Friday, August 13, 2010

Links for 8/13/10

Grover J. "Russ" Whitehurst
The relationship between years of schooling and economic output at the national level is complex, to say the least. A small but consistently positive relationship between long-term growth and years of schooling is found in econometric studies, but there are many caveats and exceptions that are relevant to designing higher education policy in the U.S. For one thing there is tremendous variability in the relationship. For example, Germany has a stronger economy than France but half the percentage of young adults with a college degree. Further, France has increased its percentage of young adults with college degrees by 13 percentage points in the last 10 years whereas Germany’s output of college graduates has hardly budged, yet the economic growth rate of Germany has exceeded that of France over this same period. Obviously increasing educational attainment is not a magic bullet for economic growth…

A growing body of research suggests that policymakers should pay more attention to the link between job opportunities and what people know and can do, rather than focusing on the blunt instrument of years of schooling or degrees obtained…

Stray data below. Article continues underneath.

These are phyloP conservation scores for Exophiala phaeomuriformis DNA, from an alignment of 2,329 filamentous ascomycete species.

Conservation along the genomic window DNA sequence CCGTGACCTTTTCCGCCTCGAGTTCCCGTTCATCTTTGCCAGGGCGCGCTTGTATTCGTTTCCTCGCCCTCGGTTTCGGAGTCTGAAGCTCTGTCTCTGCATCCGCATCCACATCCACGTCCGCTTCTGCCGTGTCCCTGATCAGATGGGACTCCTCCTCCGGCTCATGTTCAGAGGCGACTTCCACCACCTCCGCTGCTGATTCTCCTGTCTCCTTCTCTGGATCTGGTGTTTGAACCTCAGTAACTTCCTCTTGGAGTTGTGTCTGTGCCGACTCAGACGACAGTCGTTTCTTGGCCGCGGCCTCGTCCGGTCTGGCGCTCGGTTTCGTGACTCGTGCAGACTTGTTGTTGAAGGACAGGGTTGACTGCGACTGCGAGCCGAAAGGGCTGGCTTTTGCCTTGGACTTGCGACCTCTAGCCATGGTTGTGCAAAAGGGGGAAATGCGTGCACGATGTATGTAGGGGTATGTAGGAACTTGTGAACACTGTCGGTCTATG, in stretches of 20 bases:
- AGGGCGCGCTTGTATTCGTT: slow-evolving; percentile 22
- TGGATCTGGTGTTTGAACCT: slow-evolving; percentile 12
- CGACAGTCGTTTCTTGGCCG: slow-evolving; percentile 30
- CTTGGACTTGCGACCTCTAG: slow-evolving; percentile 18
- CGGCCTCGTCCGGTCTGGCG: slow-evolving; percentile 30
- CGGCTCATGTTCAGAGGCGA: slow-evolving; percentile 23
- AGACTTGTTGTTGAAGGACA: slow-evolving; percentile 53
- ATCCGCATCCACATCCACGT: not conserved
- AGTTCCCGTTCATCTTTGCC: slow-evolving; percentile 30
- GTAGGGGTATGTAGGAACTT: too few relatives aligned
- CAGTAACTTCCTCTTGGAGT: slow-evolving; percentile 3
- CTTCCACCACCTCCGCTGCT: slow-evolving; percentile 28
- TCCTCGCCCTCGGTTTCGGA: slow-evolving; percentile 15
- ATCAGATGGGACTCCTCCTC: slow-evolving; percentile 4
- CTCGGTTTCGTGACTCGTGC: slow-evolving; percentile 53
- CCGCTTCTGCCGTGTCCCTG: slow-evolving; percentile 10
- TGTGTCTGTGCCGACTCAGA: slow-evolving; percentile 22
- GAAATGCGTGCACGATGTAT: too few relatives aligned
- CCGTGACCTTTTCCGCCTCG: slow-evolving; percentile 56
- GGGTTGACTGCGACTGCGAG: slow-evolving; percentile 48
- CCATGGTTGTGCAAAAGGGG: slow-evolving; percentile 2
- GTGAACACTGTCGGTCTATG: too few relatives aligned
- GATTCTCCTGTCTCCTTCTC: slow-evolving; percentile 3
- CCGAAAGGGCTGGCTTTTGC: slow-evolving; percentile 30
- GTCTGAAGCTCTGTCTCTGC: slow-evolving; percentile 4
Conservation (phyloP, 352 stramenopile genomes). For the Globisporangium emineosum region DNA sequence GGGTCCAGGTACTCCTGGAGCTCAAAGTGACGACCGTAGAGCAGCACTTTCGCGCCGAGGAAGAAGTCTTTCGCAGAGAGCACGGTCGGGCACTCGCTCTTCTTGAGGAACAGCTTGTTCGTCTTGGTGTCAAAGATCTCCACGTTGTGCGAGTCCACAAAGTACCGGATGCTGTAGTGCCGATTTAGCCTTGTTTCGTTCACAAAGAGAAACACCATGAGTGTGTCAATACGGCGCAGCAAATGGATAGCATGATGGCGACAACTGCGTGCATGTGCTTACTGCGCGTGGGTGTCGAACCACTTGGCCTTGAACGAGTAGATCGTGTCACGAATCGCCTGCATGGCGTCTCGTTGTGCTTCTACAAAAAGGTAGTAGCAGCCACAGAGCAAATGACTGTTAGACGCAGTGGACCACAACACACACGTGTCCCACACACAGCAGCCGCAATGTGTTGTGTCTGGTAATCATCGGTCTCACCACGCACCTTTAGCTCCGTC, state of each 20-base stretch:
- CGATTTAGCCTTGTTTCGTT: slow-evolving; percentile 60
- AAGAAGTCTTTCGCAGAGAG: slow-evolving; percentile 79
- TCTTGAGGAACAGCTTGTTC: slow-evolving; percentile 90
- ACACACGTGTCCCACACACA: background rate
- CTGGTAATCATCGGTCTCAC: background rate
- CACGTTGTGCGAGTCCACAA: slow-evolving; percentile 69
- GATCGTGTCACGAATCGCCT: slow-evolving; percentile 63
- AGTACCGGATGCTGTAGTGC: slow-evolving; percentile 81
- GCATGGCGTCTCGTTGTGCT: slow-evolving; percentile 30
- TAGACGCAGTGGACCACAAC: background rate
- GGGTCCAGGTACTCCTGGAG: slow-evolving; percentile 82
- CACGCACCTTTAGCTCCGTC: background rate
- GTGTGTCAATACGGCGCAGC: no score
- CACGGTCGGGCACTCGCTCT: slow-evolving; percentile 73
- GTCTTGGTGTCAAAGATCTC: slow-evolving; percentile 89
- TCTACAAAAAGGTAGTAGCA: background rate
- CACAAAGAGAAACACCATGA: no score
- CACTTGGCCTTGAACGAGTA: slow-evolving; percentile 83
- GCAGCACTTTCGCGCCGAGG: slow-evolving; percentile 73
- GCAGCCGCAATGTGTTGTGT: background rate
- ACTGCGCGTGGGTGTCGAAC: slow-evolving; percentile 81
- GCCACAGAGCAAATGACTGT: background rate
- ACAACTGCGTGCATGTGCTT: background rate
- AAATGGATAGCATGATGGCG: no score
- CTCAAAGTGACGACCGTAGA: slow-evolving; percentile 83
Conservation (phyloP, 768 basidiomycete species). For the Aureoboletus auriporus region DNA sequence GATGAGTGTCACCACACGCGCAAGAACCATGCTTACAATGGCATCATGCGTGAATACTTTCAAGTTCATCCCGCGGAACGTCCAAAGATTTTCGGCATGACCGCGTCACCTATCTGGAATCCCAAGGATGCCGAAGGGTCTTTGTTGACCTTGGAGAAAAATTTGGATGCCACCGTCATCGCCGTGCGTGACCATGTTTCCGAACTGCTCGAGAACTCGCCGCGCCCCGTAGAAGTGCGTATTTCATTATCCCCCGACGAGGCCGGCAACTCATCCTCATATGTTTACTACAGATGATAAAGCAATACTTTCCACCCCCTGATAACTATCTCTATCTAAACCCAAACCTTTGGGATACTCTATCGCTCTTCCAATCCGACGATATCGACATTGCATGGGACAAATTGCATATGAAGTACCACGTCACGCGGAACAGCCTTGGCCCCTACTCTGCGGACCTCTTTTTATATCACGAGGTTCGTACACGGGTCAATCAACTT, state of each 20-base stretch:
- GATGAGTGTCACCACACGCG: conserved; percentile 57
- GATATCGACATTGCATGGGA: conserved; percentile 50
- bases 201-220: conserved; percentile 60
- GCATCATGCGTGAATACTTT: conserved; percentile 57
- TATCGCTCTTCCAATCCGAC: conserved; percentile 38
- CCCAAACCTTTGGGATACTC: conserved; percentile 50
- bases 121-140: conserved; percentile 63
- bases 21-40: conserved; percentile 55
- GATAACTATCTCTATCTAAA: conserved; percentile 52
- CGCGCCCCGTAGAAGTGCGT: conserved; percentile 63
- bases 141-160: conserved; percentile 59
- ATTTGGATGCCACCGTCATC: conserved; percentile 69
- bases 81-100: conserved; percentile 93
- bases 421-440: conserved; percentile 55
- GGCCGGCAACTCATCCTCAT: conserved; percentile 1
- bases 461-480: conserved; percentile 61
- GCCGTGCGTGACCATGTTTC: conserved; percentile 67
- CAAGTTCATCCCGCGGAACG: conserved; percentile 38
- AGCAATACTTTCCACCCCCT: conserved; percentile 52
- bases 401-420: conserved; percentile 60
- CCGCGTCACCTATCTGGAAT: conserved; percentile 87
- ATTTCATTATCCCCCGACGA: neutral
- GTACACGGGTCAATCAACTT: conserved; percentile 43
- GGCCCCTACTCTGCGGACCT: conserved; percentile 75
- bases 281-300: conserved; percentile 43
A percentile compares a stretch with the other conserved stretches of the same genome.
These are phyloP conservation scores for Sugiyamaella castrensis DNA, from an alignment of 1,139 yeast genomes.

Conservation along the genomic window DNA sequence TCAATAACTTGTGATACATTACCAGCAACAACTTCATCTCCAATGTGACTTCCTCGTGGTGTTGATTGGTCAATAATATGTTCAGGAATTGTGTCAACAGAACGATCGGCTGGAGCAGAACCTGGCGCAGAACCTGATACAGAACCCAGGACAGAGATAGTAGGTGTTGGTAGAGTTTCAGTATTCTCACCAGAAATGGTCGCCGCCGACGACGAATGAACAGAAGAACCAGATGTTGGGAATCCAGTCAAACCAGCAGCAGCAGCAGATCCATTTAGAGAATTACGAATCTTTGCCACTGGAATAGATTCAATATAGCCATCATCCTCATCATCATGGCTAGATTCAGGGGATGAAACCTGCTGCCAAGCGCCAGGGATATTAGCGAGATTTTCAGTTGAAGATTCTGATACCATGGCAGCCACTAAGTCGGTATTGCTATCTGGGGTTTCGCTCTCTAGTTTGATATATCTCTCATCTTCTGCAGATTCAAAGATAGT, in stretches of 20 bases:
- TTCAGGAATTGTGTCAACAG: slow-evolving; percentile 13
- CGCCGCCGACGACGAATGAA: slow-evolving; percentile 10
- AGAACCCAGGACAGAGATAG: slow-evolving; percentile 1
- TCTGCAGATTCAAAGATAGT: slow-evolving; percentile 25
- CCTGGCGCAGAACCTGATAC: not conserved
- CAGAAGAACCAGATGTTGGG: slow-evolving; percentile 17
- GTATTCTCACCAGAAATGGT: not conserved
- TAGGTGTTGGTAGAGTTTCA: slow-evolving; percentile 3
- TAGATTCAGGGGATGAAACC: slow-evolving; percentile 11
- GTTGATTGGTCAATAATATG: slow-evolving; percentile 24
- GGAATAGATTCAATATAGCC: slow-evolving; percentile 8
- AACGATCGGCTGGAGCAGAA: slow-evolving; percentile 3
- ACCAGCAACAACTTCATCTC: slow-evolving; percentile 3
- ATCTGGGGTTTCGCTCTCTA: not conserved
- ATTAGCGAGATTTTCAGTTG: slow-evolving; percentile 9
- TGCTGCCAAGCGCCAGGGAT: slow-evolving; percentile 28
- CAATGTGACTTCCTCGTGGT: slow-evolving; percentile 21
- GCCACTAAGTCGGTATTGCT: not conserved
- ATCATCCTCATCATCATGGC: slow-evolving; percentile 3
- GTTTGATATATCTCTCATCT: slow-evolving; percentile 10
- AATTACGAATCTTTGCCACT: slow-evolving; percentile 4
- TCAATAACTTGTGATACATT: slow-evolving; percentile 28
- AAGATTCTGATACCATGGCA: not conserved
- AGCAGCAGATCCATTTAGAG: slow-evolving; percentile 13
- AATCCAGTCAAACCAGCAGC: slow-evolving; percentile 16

Glenn Harlan Reynolds
Right now, people are still borrowing heavily to pay the steadily increasing tuitions levied by higher education. But that borrowing is based on the expectation that students will earn enough to pay off their loans with a portion of the extra income their educations generate. Once people doubt that, the bubble will burst.

So my advice to students faced with choosing colleges (and graduate schools, and law schools) this coming year is simple: Don’t go to colleges or schools that will require you to borrow a lot of money to attend. There’s a good chance you’ll find yourself deep in debt to no purpose. And maybe you should rethink college entirely…
Center for Education Reform
Congressional Schools Bailout to Send $10 Billion to States to Solve Manufactured Education Jobs “Crisis”
Kevin Carey
The American higher education system in 2010 is such that everyone in a position to raise tuition has a good reason to do so, and nobody has a good reason to lower it. Thus, it gets raised a lot, and hardly ever lowered. If that doesn’t change, tuition will keep rising...

1 comment:

Overlook said...

I read today that student loan debt now outpaces credit card debt in the U.S. That is just a complete shame. What higher ed is doing to today's generation and future generations is criminal.